## Saturday, December 12, 2015

### Gillespie, MATLAB sample code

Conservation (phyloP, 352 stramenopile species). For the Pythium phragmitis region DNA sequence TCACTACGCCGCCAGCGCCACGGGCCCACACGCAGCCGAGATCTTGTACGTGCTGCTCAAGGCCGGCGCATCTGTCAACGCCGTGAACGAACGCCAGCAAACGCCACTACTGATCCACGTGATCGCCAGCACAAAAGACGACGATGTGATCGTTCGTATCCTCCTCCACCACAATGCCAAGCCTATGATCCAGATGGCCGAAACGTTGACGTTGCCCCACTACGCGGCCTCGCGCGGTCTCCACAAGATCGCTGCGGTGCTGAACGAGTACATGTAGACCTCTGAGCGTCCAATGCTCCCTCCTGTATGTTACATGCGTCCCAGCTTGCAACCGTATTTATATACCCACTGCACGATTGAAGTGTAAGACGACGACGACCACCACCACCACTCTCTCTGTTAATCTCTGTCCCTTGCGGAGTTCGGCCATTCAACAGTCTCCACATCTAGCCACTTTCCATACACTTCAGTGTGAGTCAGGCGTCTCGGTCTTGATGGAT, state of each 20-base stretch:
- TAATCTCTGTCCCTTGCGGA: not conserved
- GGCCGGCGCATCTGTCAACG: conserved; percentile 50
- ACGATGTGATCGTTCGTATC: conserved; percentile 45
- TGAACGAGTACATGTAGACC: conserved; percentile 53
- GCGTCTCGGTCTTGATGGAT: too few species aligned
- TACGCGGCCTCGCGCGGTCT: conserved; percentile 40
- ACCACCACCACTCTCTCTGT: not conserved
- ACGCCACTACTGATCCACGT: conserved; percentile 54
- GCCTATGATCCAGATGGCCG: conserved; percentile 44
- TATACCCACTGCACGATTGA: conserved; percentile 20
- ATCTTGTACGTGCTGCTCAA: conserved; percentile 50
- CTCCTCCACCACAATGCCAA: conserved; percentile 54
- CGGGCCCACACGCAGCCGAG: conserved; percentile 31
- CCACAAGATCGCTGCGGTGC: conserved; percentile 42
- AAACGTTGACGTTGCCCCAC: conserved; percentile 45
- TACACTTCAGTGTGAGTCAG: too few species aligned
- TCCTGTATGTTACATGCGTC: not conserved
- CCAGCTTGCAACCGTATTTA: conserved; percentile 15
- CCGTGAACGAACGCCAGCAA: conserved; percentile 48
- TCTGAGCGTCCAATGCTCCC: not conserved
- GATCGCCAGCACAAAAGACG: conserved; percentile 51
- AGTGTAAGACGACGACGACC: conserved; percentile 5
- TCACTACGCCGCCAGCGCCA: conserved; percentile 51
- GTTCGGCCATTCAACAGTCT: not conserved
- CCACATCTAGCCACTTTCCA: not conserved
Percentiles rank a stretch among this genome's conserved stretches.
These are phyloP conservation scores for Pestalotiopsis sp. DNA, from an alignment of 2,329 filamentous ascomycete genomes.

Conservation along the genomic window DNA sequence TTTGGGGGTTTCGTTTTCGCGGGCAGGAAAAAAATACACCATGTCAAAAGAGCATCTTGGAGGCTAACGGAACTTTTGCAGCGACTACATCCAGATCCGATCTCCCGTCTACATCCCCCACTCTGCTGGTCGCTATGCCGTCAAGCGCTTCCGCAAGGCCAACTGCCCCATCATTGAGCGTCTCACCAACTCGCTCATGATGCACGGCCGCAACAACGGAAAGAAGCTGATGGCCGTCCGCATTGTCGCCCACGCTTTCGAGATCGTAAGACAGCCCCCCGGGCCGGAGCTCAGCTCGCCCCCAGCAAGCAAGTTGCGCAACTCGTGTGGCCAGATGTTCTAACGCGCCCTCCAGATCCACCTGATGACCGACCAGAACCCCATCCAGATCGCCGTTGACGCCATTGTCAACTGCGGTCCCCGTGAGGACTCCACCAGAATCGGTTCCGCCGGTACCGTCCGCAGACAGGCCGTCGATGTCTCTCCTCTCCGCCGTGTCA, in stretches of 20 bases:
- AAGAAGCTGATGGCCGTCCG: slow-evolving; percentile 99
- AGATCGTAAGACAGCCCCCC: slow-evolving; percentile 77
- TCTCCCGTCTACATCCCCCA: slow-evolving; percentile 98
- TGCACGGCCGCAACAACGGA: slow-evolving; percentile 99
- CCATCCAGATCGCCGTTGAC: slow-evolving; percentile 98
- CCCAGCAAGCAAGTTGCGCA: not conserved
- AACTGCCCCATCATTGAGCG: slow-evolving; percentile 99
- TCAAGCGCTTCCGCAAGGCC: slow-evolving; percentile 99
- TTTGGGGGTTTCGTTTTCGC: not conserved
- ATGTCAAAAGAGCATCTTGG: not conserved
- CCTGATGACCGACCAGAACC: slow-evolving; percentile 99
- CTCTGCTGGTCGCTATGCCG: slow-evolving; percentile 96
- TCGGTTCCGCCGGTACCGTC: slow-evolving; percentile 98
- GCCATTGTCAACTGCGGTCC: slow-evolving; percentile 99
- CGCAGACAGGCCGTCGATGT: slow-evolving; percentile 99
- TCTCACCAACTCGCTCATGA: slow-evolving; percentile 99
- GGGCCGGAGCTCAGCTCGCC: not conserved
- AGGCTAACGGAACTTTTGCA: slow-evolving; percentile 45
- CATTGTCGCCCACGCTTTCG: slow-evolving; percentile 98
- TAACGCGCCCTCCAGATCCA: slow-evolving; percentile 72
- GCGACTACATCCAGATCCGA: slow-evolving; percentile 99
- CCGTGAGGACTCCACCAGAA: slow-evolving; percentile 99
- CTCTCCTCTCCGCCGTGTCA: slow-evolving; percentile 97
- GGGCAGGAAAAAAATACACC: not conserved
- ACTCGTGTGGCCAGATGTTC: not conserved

1 2 3 4 5 6 7 8 9 10 11 12 13 14 15 16 17 18 19 20 21 22 23 24 25 26 27 28 29 30 31 32 33 34 35 36 37 38 39 40 41 42 43 44 45 46 47 48 49 50 51 52 53 54 55 56 57 58 59 60 61 62 63 64 65 66 67 68 69 70 71 72 73 74 75 76 77 78 79 80 81 82 83 84 85 86 87 88 89 90 91 92 93 94 95 96 97 98 99 100 101 102 103 104 105 106 107 108 109 110 111 112 113 114 115 116 117 118 119 120 121 122 123 124 125 126 127 128 129 130 131 132 133 134 135 136 137 138 139 140 141 142 143 144 145 146 147 148 149 150 151 152 153 154 155 156 157 158 159 160 161 162 163 164 165 166 167 168 169 170 171 172 173 174 175 176 177 178 179 180 181 182 183 %%%%%%%%%%% % % In this example, I will show a simple implementation of the Gillespie % algorithm. The example we will work on is a birth/death, or creation % destruction, process. Two things can happen: % 1 - the creation of a molecule/particle % 2 - the destruction of a molecule/particle % We will only consider one species of particles, and they will be % independent of each other. We will monitor the overall count of % particles, which we will call nn. (I am using two n, because otherwise % when you want to find the variable in the code using the 'find' function, % you will have a lot of trouble.) % % The general idea is that we first define the two 'reaction channels'. % This means we define the events that will take place in the two cases of % creation or destruction, which I will call 'reactions'. Each of these % reactions has an associated 'reaction channel'. When the reaction channel % is fired, a specific change happens in the system. The Gillespie % simulation consists of stochastically determined series of individual % firing events, where always exactly one reaction channel is executed % exactly once. After each of these reactions, the 'propensities' of each % channel to fire are calculated, to tell us how likely it is that for each % reaction channel to be fired in the next reaction, and how long we will % have to wait till then. % %%%%%%%%%%% %%%% Definition of model parameters % In the model we are using, two events can take place - the creation and % the destruction of a molecule. The first one takes place at a constant % rate: kk = 1; % Constant rate of molecule creation % The second one, destruction, happens at a rate that is proportional to % the number of molecules that currently exist. This rate will later be % multiplied with the number nn. gamma = 0.1; % Destruction rate %%%% Definition of general simulation parameters % As a first thing, we have to set how many individual reactions should % maximally be simulated R_max = 1000; % maximal simulation steps %%%% Preallocation of containers for the simulation time course % To make the code more efficient, we 'pre-allocate' the variabels we will % use to store the molecule counts and time points of our Gillespie % simulation. This will make the code run faster - when MatLab has to % change the size (number of elements) of a variable, what it will do is % to destroy the old variable, make a new one in the right size and work % with it. This is slow, and when it is done for every reaction step, we % will make a very slow program. The way around it is to reserve enough % space in a variable beforehand, and then save all the molecule counts and % reaction times into there. nn_cont = zeros(1,R_max+1); % Container for nn time course tt_cont = zeros(1,R_max+1); % Container for time points of reactions %%%% Pre-drawing of random numbers for simulation % Very much like the pre-allocation of variables, we draw all the random % numbers we will need beforehand. MatLab is fast at making large sets of % numbers at once, while calling for these activities is very slow. So, % what we want to do is call for the activity once, and have all the random % numbers ready to work with later. rand_nums = rand(2,R_max); % TWO random numbers for each reaction step %%%% Definition of state changes for each reaction channel % The next thing to define is the change in molecule number that occurs % when a specific reaction channel is fired. We have two reaction channels, % so we need two state changes, one for each reaction channel. state_changes = [+1,-1]; % The first one is for the 'creation' reaction channel, where one molecule % is added. The second one is for the 'destruction' channel, where one % molecule is removed. %%%% The actual simluation % To simulate the time course, we now go step-by-steo from reaction to % reaction, until we have reached the maximal number of reactions. As a % first thing, we initialize our simulation at the time point 0 tt = 0; % current time nn = 0; % current molecule count % We also need a counter that tells us how many reactions have occured % until now. R_counter = 0; % reaction counter % Now we can run a while loop, which is repeated until we reach the maximum % number of reactions while R_counter < R_max R_counter = R_counter + 1; % Tell the counter one more reaction happened % As a first thing, we need to calculate the propensities for both of % the reaction channels to fire. Let us first allocate them, and then % assign them, for clarity's sake aa = zeros(1,2); % Pre-allocated propensity vector, no values yet % Now, we assign the propensity for a molecule to be created. This % happens at a constant rate, so that the propensity is also constant. aa(1) = kk; % Next, we assign the propensity for a molecule to be destroyed. This % happens at a rate that is proportional to the number of currently % existent molecules - two molecules are double as likely to lead to % the destruction of a molecule than one molecule is. aa(2) = gamma.*nn; % Now we draw the waiting time till the next reaction channel is % fired. For this we use one of the pre-drawn random numbers deltat_t = -log(rand_nums(1,R_counter))./sum(aa); % We also need to find out which of the reaction channels is fired at % that time. For this we have to choose from the possible reaction % channels, according to their relative propensity. The idea here is to % construct an interval that ranges from 0 to 1, [0,1], which contains % different segments that correspond to the different reaction % channels. Then we draw a random number between 0 and 1, and dependent % on which segments it falls into, we choose the reaction channel that % is fired. It would look a little bit like this: % %   rand_num=0.5            x %             0[-----------------------,---]1 <- interval with segments %   channel               1              2 % % Here the random number for choosing the reaction channel is roughly % 0.5, which means we choose the weighted segment that covers the % point 0.5 in the interval. Here, that would refer to reaction channel % 1, so the next channel that would be fired would be channel 1. % % You might realize that channels that have a length of 0 could mess up % this procedure, so we have to remove them from the following % computation. It looks a little complicated, but it will avoid a lot % of trouble in simulations that are more complicated than this simple % example. % So let us first get only the info from the valid reaction channels, % that is the ones with >0 propensity. valid_inds = aa > 0; % Find the indices that refer to valid reactions valid_aa = aa(valid_inds); % Use only valid reactions valid_changes = state_changes(valid_inds); % Use only valid changes % Next, we can construct the intervals described above selection_intvl = cumsum(valid_aa); % Cumulative sum % Then, we have to normalize the interval to a [0,1]. We do this by % division by the last element. selection_intvl = selection_intvl./selection_intvl(end); % What is left to do, is to pick the segment as described above, and % execute the according reaction channel's change. The values in % selection_intvl refer to the upper ends of the segments of the % interval. So, what we really need to find is the segment, which has % the smallest upper end that is greater than the random number. % The following operation is simply an implementation of what I % described above. It will probably not be immediately clear. Go to the % the MatLab command line, and type 'help find', that should explain to % you how this works in detail. selected_ind = find(selection_intvl>rand_nums(2,R_counter),1,'first'); selected_change = valid_changes(selected_ind); % To finish the loop, we apply the time and state change we % stochastically determined above, and store the current state of the % simulation into the pre-allocated storage variables. tt = tt + deltat_t; nn = nn + selected_change; tt_cont(R_counter+1) = tt; nn_cont(R_counter+1) = nn; end % Let us see what the outcome of this is plot(tt_cont,nn_cont,'k-') xlabel('t') ylabel('n') Code is from: